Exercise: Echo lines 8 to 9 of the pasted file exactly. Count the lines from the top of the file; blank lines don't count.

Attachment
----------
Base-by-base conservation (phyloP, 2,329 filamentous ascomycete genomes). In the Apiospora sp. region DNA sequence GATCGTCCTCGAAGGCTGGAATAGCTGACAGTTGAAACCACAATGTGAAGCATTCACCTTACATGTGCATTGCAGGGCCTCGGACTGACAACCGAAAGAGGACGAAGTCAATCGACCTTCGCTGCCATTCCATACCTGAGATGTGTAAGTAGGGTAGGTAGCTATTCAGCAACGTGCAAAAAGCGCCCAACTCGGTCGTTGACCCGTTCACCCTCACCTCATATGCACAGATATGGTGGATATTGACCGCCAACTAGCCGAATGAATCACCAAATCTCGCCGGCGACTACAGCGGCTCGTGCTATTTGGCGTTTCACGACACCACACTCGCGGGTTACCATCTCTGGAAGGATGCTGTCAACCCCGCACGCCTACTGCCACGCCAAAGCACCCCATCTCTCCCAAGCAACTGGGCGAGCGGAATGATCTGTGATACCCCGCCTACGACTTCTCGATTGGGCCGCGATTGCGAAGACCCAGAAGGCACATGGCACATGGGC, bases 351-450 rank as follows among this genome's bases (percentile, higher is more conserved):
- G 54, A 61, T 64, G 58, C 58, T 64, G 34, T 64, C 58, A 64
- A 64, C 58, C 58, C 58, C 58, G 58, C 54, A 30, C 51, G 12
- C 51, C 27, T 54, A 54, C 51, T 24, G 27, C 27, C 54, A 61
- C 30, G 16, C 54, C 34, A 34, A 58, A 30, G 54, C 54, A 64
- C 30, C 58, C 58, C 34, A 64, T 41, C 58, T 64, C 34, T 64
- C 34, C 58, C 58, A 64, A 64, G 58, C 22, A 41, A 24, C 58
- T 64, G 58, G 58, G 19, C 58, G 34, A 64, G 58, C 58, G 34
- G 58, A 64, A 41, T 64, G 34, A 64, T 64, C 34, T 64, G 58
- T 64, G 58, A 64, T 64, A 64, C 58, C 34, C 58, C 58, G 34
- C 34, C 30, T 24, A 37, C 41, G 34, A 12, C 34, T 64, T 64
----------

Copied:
- T 64, G 58, G 58, G 19, C 58, G 34, A 64, G 58, C 58, G 34
- G 58, A 64, A 41, T 64, G 34, A 64, T 64, C 34, T 64, G 58